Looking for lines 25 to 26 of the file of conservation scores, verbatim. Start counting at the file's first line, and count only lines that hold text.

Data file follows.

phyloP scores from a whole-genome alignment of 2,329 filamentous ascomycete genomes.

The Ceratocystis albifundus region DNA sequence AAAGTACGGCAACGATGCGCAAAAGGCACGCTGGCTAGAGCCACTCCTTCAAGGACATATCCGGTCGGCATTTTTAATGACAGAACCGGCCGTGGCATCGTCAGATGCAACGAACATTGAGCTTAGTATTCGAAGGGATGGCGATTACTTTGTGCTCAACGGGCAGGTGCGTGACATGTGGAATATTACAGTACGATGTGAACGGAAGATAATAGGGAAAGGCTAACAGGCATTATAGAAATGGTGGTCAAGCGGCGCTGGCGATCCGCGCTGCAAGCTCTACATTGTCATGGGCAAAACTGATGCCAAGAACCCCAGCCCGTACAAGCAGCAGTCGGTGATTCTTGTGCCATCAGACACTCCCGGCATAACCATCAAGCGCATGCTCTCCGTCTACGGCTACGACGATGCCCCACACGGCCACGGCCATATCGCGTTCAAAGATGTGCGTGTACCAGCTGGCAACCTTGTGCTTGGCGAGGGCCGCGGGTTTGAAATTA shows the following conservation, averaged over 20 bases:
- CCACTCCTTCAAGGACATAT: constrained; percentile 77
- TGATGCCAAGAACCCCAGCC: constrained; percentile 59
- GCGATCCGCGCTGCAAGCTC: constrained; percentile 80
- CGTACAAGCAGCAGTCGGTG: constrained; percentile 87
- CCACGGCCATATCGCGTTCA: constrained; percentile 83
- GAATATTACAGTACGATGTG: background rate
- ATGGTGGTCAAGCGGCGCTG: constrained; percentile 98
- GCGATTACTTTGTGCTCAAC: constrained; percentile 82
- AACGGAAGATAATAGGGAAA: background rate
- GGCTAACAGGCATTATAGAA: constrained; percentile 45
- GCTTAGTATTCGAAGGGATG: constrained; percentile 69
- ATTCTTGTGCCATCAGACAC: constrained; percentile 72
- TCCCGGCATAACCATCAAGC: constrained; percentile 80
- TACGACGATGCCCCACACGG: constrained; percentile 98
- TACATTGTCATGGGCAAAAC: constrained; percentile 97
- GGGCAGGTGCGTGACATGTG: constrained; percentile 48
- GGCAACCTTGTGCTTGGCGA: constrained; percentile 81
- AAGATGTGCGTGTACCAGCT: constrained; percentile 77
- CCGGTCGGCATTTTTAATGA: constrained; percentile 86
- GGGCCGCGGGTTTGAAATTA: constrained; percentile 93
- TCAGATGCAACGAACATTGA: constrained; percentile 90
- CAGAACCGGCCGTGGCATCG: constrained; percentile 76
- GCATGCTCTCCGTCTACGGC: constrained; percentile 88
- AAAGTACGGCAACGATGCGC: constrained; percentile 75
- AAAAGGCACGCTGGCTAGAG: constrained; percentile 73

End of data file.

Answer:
- GCATGCTCTCCGTCTACGGC: constrained; percentile 88
- AAAGTACGGCAACGATGCGC: constrained; percentile 75